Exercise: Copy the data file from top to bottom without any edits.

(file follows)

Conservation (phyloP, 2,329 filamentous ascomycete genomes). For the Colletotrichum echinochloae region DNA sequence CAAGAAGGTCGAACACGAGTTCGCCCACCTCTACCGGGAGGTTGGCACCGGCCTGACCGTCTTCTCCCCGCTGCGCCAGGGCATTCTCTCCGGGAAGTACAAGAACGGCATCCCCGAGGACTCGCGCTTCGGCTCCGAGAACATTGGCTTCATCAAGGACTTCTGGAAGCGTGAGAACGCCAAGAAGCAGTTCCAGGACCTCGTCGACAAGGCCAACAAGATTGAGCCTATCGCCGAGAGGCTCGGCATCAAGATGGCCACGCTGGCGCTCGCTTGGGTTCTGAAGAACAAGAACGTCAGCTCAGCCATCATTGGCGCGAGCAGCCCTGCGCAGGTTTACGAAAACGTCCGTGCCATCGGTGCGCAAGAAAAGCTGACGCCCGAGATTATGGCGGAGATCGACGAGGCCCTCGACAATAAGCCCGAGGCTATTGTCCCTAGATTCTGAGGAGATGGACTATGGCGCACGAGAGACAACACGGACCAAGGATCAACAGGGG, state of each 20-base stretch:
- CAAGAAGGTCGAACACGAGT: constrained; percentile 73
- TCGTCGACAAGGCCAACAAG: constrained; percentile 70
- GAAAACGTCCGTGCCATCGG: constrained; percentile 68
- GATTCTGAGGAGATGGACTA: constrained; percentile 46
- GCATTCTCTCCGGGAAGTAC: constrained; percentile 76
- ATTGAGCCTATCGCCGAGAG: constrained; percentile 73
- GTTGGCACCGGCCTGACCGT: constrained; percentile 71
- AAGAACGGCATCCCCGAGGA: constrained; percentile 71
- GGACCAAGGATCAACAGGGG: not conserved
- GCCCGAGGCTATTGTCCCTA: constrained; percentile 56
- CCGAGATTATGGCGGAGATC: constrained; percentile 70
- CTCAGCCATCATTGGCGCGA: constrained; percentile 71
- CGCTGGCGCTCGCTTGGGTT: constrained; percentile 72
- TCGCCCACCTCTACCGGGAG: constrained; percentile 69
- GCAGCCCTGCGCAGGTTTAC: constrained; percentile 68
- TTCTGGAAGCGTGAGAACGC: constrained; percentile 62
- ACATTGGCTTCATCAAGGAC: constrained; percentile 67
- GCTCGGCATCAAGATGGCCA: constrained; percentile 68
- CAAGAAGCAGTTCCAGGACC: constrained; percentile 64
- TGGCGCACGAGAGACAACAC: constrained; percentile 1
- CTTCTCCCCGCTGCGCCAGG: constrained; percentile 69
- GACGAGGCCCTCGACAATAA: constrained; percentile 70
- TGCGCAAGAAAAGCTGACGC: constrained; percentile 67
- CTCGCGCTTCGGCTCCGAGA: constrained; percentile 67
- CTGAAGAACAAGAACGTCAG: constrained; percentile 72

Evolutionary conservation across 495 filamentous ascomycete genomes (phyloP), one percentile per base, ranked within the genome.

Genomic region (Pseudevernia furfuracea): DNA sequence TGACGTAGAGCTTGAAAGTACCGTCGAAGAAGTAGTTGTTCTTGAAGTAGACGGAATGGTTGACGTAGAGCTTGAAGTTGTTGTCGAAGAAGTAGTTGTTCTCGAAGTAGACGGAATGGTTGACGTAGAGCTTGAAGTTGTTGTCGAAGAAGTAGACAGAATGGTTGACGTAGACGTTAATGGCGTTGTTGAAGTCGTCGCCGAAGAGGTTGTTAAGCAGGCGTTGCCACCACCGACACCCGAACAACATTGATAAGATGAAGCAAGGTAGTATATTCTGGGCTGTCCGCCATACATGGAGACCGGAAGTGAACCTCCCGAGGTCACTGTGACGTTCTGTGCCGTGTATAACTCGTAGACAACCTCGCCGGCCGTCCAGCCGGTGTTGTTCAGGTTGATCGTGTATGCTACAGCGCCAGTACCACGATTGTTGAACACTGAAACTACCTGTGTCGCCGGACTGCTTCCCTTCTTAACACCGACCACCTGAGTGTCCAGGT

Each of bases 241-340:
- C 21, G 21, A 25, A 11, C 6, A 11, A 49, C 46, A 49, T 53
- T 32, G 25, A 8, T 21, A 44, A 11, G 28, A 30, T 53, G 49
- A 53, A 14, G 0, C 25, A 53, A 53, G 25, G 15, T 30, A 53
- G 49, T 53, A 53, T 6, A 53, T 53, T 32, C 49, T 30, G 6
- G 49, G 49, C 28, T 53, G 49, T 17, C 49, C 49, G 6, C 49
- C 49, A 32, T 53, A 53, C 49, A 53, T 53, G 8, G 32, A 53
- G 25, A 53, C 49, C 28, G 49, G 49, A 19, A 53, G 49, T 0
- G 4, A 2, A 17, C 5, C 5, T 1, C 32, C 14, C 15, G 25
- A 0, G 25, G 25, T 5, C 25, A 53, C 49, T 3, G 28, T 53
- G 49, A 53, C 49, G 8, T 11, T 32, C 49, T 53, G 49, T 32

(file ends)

Conservation (phyloP, 2,329 filamentous ascomycete genomes). For the Colletotrichum echinochloae region DNA sequence CAAGAAGGTCGAACACGAGTTCGCCCACCTCTACCGGGAGGTTGGCACCGGCCTGACCGTCTTCTCCCCGCTGCGCCAGGGCATTCTCTCCGGGAAGTACAAGAACGGCATCCCCGAGGACTCGCGCTTCGGCTCCGAGAACATTGGCTTCATCAAGGACTTCTGGAAGCGTGAGAACGCCAAGAAGCAGTTCCAGGACCTCGTCGACAAGGCCAACAAGATTGAGCCTATCGCCGAGAGGCTCGGCATCAAGATGGCCACGCTGGCGCTCGCTTGGGTTCTGAAGAACAAGAACGTCAGCTCAGCCATCATTGGCGCGAGCAGCCCTGCGCAGGTTTACGAAAACGTCCGTGCCATCGGTGCGCAAGAAAAGCTGACGCCCGAGATTATGGCGGAGATCGACGAGGCCCTCGACAATAAGCCCGAGGCTATTGTCCCTAGATTCTGAGGAGATGGACTATGGCGCACGAGAGACAACACGGACCAAGGATCAACAGGGG, state of each 20-base stretch:
- CAAGAAGGTCGAACACGAGT: constrained; percentile 73
- TCGTCGACAAGGCCAACAAG: constrained; percentile 70
- GAAAACGTCCGTGCCATCGG: constrained; percentile 68
- GATTCTGAGGAGATGGACTA: constrained; percentile 46
- GCATTCTCTCCGGGAAGTAC: constrained; percentile 76
- ATTGAGCCTATCGCCGAGAG: constrained; percentile 73
- GTTGGCACCGGCCTGACCGT: constrained; percentile 71
- AAGAACGGCATCCCCGAGGA: constrained; percentile 71
- GGACCAAGGATCAACAGGGG: not conserved
- GCCCGAGGCTATTGTCCCTA: constrained; percentile 56
- CCGAGATTATGGCGGAGATC: constrained; percentile 70
- CTCAGCCATCATTGGCGCGA: constrained; percentile 71
- CGCTGGCGCTCGCTTGGGTT: constrained; percentile 72
- TCGCCCACCTCTACCGGGAG: constrained; percentile 69
- GCAGCCCTGCGCAGGTTTAC: constrained; percentile 68
- TTCTGGAAGCGTGAGAACGC: constrained; percentile 62
- ACATTGGCTTCATCAAGGAC: constrained; percentile 67
- GCTCGGCATCAAGATGGCCA: constrained; percentile 68
- CAAGAAGCAGTTCCAGGACC: constrained; percentile 64
- TGGCGCACGAGAGACAACAC: constrained; percentile 1
- CTTCTCCCCGCTGCGCCAGG: constrained; percentile 69
- GACGAGGCCCTCGACAATAA: constrained; percentile 70
- TGCGCAAGAAAAGCTGACGC: constrained; percentile 67
- CTCGCGCTTCGGCTCCGAGA: constrained; percentile 67
- CTGAAGAACAAGAACGTCAG: constrained; percentile 72

Evolutionary conservation across 495 filamentous ascomycete genomes (phyloP), one percentile per base, ranked within the genome.

Genomic region (Pseudevernia furfuracea): DNA sequence TGACGTAGAGCTTGAAAGTACCGTCGAAGAAGTAGTTGTTCTTGAAGTAGACGGAATGGTTGACGTAGAGCTTGAAGTTGTTGTCGAAGAAGTAGTTGTTCTCGAAGTAGACGGAATGGTTGACGTAGAGCTTGAAGTTGTTGTCGAAGAAGTAGACAGAATGGTTGACGTAGACGTTAATGGCGTTGTTGAAGTCGTCGCCGAAGAGGTTGTTAAGCAGGCGTTGCCACCACCGACACCCGAACAACATTGATAAGATGAAGCAAGGTAGTATATTCTGGGCTGTCCGCCATACATGGAGACCGGAAGTGAACCTCCCGAGGTCACTGTGACGTTCTGTGCCGTGTATAACTCGTAGACAACCTCGCCGGCCGTCCAGCCGGTGTTGTTCAGGTTGATCGTGTATGCTACAGCGCCAGTACCACGATTGTTGAACACTGAAACTACCTGTGTCGCCGGACTGCTTCCCTTCTTAACACCGACCACCTGAGTGTCCAGGT

Each of bases 241-340:
- C 21, G 21, A 25, A 11, C 6, A 11, A 49, C 46, A 49, T 53
- T 32, G 25, A 8, T 21, A 44, A 11, G 28, A 30, T 53, G 49
- A 53, A 14, G 0, C 25, A 53, A 53, G 25, G 15, T 30, A 53
- G 49, T 53, A 53, T 6, A 53, T 53, T 32, C 49, T 30, G 6
- G 49, G 49, C 28, T 53, G 49, T 17, C 49, C 49, G 6, C 49
- C 49, A 32, T 53, A 53, C 49, A 53, T 53, G 8, G 32, A 53
- G 25, A 53, C 49, C 28, G 49, G 49, A 19, A 53, G 49, T 0
- G 4, A 2, A 17, C 5, C 5, T 1, C 32, C 14, C 15, G 25
- A 0, G 25, G 25, T 5, C 25, A 53, C 49, T 3, G 28, T 53
- G 49, A 53, C 49, G 8, T 11, T 32, C 49, T 53, G 49, T 32